A woman was thrown off an Old Bailey jury after complaining her fellow jurors were treating a murder case as a ‘joke.’
The juror, who cannot be named, claimed the six women and five men were ignoring the judge’s instructions, refusing to let her speak and laughing as they discussed the case in a private room.
She had stormed out during the trial of two men accused of stabbing a man to death in front of his girlfriend in a drugs raid in a south London tower block.
The woman sent a handwritten letter to the judge only half an hour after the jury was sent out to begin its deliberations last week..
She asked to speak with a court usher from inside the deliberating room just minutes after discussions began.
When the court official entered she already had her coat on and had collected her bag. She announced: ‘I want to see the judge. I’m leaving now,’
When the request was refused, Judge David Paget QC ordered she be separated from the rest of the jury and write a full note detailing her concerns.
The remaining eleven jurors were ordered to stop deliberating while her allegations were investigated.
The judge came in to court and told barristers and the two defendants that there was evidence of ‘considerable friction’ in the jury room.
In her note, she wrote: ‘Members of the jury are laughing and acting as if this matter is a joke.
‘They are not taking in to account the judge’s instructions.
‘When I try to speak I am told I am speaking too much and all they can hear is my voice. Please interpret what this means for me.’
She later wrote him a formal letter to Judge Paget giving further details of her concerns.
After the woman was removed from the jury room the remaining eleven apologised for what happened, and told a court official: ‘We are in a no win situation.’
‘It appears there is considerable friction and it is extremely difficult for the other eleven to discuss the case,’ said Judge Paget.
In an unprecedented move, the judge called all 12 members of the jury in to court after a three hour delay to try and resolve their differences.
He gave them a series of questions, which included asking whether they had treated the case ‘as a laughing matter and a joke’ before the case could continue.
Judge Paget said: ‘The note I have had suggests that other members of the jury have regarded this case as a laughing matter and joke, that other members of the jury were not taking into account my instructions and other members of the jury were telling her she was talking too much and all they were hearing was her voice.’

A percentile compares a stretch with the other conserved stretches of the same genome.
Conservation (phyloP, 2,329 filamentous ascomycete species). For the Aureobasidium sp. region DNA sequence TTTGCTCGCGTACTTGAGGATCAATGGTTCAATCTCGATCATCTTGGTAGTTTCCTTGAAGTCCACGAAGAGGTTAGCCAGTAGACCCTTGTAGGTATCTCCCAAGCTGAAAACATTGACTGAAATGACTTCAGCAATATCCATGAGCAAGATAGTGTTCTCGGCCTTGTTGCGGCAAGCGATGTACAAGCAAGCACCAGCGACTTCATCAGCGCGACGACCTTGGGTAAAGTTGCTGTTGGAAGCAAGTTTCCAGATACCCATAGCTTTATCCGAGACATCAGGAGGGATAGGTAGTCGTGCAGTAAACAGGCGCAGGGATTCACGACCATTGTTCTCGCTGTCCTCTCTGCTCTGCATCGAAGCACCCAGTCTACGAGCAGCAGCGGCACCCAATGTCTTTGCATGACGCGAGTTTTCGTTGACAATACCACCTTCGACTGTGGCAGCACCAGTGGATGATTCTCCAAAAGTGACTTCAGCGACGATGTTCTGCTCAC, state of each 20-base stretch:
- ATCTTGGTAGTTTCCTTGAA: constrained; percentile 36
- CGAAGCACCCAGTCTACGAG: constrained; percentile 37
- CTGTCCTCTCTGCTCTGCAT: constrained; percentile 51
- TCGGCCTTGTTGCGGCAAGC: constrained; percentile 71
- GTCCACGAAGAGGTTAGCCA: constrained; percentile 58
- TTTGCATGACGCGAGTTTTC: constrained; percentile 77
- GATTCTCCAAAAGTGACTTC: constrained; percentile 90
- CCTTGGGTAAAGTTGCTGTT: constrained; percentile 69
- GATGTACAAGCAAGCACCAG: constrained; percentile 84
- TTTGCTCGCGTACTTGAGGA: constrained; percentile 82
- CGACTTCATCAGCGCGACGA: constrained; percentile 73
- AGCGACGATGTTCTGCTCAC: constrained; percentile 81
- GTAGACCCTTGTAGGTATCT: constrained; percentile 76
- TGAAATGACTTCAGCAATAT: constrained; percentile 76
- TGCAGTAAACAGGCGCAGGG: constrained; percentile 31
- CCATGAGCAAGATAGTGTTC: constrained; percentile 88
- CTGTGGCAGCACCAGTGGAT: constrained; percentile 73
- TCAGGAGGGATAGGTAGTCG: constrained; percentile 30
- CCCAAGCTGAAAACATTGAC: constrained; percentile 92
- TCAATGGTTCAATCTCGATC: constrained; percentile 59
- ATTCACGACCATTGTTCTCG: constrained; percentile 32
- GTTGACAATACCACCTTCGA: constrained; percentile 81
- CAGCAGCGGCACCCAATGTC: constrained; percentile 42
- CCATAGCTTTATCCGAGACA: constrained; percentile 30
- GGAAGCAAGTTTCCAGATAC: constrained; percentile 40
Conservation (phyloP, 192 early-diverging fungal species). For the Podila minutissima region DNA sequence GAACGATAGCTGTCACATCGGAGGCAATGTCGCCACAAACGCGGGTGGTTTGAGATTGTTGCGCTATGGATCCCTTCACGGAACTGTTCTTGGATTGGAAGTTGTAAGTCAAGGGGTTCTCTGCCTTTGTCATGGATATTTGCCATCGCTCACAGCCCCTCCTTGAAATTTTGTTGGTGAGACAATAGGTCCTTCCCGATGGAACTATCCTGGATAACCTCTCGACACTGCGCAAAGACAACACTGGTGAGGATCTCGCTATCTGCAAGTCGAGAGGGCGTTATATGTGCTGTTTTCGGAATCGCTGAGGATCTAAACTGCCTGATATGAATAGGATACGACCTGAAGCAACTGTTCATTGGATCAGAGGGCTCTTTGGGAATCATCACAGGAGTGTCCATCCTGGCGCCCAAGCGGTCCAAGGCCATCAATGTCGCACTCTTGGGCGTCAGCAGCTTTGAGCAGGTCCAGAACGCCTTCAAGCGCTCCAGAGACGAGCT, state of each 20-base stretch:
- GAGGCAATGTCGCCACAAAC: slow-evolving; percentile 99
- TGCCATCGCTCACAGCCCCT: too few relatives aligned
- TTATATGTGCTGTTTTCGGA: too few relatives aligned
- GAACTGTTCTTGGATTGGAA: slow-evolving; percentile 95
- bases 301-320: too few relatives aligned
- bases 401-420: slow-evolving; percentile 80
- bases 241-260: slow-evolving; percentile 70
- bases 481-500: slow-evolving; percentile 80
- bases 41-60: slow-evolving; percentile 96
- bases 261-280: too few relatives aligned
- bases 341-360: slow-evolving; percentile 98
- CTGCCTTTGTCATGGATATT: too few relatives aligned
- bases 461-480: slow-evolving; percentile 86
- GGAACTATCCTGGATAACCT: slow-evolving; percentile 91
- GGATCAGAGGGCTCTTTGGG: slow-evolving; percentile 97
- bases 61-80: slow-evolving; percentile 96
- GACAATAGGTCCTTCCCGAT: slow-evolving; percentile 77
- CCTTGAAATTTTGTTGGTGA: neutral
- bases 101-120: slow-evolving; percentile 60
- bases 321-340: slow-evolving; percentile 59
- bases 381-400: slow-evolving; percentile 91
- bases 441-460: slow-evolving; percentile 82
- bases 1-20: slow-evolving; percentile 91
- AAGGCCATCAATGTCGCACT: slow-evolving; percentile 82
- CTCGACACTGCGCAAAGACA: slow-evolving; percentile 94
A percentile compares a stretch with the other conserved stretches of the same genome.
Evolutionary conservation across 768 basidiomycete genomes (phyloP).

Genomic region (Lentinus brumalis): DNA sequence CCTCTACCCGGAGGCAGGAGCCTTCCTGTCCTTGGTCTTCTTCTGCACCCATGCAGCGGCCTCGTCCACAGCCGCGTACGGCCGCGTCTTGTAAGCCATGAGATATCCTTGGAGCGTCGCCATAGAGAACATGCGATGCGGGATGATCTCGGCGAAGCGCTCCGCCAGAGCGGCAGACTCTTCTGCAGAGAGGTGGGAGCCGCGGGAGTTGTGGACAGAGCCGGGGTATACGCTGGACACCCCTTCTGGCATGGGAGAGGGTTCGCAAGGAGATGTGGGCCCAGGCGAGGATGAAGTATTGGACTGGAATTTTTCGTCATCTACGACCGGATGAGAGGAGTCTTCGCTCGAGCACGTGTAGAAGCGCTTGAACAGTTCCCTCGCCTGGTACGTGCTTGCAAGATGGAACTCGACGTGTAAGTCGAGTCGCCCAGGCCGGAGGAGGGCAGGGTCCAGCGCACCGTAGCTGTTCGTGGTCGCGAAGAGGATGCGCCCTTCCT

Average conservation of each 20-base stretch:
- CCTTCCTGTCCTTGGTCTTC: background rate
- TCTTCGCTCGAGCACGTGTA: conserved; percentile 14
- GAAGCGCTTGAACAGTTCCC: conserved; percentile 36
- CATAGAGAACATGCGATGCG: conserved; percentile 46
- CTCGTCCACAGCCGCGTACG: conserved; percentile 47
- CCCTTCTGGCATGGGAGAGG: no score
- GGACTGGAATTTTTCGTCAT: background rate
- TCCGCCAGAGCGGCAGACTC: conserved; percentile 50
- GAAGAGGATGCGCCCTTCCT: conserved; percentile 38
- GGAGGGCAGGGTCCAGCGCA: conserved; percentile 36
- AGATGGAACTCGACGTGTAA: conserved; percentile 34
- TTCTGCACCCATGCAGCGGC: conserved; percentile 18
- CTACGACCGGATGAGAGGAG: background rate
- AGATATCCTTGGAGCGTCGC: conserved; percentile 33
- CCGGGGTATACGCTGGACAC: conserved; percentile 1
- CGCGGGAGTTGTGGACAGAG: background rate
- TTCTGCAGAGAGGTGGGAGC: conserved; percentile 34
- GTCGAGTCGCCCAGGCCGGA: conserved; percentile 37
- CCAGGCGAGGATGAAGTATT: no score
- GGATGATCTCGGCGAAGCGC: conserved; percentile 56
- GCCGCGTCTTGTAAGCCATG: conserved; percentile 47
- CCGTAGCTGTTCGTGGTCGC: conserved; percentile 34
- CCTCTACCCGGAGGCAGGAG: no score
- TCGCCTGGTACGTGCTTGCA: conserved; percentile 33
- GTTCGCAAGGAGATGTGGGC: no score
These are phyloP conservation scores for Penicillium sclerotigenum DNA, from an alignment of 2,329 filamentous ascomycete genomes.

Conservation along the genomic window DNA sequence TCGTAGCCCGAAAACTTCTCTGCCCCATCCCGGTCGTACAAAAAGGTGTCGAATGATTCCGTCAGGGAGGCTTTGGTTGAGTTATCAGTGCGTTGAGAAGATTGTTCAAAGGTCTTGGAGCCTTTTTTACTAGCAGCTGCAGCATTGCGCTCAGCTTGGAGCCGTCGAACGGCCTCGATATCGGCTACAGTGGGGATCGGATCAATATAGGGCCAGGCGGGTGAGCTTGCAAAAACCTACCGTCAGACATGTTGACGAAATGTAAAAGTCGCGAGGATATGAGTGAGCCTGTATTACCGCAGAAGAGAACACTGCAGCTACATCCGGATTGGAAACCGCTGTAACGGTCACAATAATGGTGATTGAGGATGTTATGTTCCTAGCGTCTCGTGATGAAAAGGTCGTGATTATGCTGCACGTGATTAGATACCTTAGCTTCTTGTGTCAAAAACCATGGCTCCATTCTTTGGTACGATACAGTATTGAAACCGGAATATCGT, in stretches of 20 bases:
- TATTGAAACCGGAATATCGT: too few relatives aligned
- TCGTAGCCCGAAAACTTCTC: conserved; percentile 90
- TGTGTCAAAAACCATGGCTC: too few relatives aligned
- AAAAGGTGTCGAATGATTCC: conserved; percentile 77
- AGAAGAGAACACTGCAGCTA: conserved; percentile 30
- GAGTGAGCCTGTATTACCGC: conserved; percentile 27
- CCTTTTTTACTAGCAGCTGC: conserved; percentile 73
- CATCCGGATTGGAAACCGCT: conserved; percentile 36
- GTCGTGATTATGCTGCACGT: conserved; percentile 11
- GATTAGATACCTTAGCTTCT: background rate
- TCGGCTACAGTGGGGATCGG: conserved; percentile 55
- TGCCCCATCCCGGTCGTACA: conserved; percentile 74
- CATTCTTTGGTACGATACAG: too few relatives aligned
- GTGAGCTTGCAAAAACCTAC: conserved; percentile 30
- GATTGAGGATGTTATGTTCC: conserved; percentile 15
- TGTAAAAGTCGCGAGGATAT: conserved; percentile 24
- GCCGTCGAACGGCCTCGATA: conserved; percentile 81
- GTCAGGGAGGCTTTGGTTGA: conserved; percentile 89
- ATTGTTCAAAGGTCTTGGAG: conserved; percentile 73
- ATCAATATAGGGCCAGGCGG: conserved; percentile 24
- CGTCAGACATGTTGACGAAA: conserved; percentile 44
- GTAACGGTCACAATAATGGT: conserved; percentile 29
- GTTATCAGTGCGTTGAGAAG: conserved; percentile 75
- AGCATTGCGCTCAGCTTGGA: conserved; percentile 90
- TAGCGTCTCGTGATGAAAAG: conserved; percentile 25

The judge then gave the eleven members of the jury a questionnaire to fill out and they returned 20 minutes later with their answers:
Q1: Have you been treating this trial as a laughing matter and a joke?
Q2: Are you not taking account of the judge’s instructions?
Q3: Have you told her she is speaking too much?
A: Yes, because people felt she refused to contribute to an organised discussion.
Q4: Do you feel able to give this case proper consideration?
The judge accepted their answers and decided to agree to the woman juror’s request to be discharged from the jury, allowing the case to continue with eleven jurors.
In all there was a four hour delay before the deliberations continued.
The jury of 11 unanimously convicted Chesham Walters, 29, of the murder of 35-year-old Rastafarian Luthan Leandre.
He was later jailed for life and ordered to serve a minimum of 30 years.
Jermell Josephs, 20, was cleared of murder. Both were found guilty of robbery.
Josephs will be sentenced later.
The two men had gone to the victim’s flat in Nevil House, Minet Road, Brixton, sw London, on October 25 last year on the pretext of a drug deal.
Once inside they demanded money and cannabis. During a struggle Walters grabbed a kitchen knife and stabbed him repeatedly.
Mr Leandre’s girlfriend Cynthia Mapara, who was in the flat and witnessed the killing, picked out Walters as the knifeman at an ID parade.
At the end of the case Judge Paget thanked the remaining jurors for their service in ‘particularly difficult’ circumstances.
He told them they had paid the ‘closest attention’ to the case and apologised for the problems they encountered.
He said: ‘It remains for me to thank all of you for the very close and careful attention you have given to this case.
‘I know it has been difficult and I know your retirement initially was particularly difficult and I am sorry for that.
‘It is obvious all of you have paid the closest attention to this case from start to finish.’
He added: ‘I hope you leace feeling you have done your bit in contributing to the administration of justice.’